Police are strongly advising motorists in the Nelson-Tasman region to stay home and avoid travel unless they have to, as heavy rain and strong winds continue to batter Aotearoa.
At 6.15am, police put out an advisory for people to avoid unnecessary travel in the Nelson-Tasman region.
Travel should be limited to essential trips only, and anyone in danger should call 111, police said.
The region has been the hardest hit these past few days with massive flooding and evacuations.
There are reports of more widespread flooding, including in the settlements of Richmond and Brightwater, and evacuation of residents, including from Hill St, between William and Templemore Dr.
There have also been reports of more road closures overnight, including on State Highway 60 in Golden Bay, from Onekaka Iron Works road to Haldane Road, due to multiple slips.
SH60 was also closed between Tākaka and Upper Tākaka due to flooding and debris.
A state of emergency has been declared for the Nelson and Marlborough regions.
Heavy rain warnings are in place for Nelson, Mt Taranaki, the Tasman District west of Motueka, the Marlborough Sounds, Rai Valley and the Richmond Range, Buller and Westland. A warning for Northland ran through till 3am.
Nelson has been hit hard by heavy rain, flooding and slips over the past few days, and that looks set to continue on Saturday. A red heavy rain warning is in place for the district, through till 11am.
Any person or organisation wishing to donate to the Nelson Tasman Mayoral Relief Fund can deposit funds into the Nelson City Council bank account 03 0703 0325055 00. When making a donation, please use the reference “Mayoral Relief Fund”.
Nelson mayor Rachel Reese said the emergency team working on the response has been overwhelmed by the offers of help by the public, and the fund offers a straightforward way to channel that support.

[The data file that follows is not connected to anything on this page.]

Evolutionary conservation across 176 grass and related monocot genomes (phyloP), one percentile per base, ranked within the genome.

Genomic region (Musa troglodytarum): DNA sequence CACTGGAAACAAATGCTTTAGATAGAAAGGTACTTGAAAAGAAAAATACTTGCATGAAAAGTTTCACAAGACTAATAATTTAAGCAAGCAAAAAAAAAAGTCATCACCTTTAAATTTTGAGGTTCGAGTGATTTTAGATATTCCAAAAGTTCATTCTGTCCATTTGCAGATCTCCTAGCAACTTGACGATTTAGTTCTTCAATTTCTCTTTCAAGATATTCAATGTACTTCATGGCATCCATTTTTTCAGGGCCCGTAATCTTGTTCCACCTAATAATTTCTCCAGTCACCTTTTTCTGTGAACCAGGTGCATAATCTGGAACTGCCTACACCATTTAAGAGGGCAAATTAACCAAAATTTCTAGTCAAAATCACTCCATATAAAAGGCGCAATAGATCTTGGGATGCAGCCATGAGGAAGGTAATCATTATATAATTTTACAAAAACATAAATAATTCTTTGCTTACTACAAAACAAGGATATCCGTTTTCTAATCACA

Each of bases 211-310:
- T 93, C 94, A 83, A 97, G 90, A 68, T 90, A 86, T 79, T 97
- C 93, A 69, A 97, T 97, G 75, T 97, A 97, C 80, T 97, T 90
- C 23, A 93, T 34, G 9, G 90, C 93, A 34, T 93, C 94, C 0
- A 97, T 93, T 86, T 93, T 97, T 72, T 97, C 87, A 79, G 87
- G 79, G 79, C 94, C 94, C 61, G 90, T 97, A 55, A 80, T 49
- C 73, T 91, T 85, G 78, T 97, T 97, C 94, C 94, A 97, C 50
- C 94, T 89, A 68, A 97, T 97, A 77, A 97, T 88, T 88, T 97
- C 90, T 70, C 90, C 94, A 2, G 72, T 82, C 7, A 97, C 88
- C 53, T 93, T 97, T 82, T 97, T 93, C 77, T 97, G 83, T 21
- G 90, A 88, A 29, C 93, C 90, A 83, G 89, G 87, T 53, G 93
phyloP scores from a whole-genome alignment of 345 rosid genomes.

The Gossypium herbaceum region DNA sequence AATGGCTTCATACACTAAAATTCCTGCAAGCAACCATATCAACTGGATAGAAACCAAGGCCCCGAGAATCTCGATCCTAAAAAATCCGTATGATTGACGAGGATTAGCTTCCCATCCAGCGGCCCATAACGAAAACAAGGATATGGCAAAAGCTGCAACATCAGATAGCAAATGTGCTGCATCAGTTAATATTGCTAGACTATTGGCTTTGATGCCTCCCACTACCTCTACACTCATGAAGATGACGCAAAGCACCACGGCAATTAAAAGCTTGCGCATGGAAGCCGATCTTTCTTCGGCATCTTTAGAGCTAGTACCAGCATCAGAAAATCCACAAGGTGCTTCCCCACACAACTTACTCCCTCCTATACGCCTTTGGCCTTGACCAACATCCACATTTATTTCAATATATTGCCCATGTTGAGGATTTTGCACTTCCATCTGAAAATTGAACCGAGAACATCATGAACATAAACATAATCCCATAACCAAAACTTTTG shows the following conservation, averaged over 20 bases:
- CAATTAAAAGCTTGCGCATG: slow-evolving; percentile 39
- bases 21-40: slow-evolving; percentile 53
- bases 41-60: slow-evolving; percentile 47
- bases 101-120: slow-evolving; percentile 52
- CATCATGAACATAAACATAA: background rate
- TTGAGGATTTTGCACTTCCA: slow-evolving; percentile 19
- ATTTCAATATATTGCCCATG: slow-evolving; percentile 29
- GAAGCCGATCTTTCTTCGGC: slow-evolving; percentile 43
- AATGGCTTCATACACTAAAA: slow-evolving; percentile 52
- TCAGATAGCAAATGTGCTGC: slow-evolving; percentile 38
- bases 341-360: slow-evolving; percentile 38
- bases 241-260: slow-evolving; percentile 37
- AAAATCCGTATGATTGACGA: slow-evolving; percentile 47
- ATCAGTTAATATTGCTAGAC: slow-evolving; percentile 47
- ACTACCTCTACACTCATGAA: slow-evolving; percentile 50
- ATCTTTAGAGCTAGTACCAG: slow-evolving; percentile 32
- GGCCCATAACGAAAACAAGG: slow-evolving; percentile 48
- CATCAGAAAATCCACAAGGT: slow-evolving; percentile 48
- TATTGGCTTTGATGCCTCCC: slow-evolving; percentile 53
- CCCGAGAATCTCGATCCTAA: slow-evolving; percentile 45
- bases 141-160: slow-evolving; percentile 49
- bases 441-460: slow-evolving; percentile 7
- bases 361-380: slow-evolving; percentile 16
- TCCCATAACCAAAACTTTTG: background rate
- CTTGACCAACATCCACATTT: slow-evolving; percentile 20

She said it will take years for the region to recover: “Some will not be able to go back to their homes.”
Tasman mayor Tim King said the effects of the weather event would be felt well beyond the declared state of emergency.
With a long recovery period predicted, all contributions from the local community and those outside of the region would be greatly appreciated.
“The impact from this natural disaster has been wide-ranging.
“We’ve seen the obvious damage caused by flooding and landslips so far – however, once the debris is cleared, a number of people will need ongoing support to bring their lives back to normal.”
Meyers said atmospheric rivers are huge plumes of moisture that move from the tropics to the mid-latitudes, where New Zealand sits.
“This current atmospheric river is pretty exceptional.
“Analysis we undertook indicates that the amount of moisture in the atmosphere for this particular event is unprecedented for August in climatological data going back to 1959,” he said.
The University of Otago’s Dr Daniel Kingston said the event this week was also notable because of how long the atmospheric river will linger above us.
“A blocking high-pressure system is currently located to the east of New Zealand, which will essentially cause the atmospheric river to stay parked overhead for a number of days,” he said.
“I’d speculate that it’s in line with what we would expect from climate change; for every degree of warming, the amount of water vapour in the atmosphere can increase by about 7 per cent.”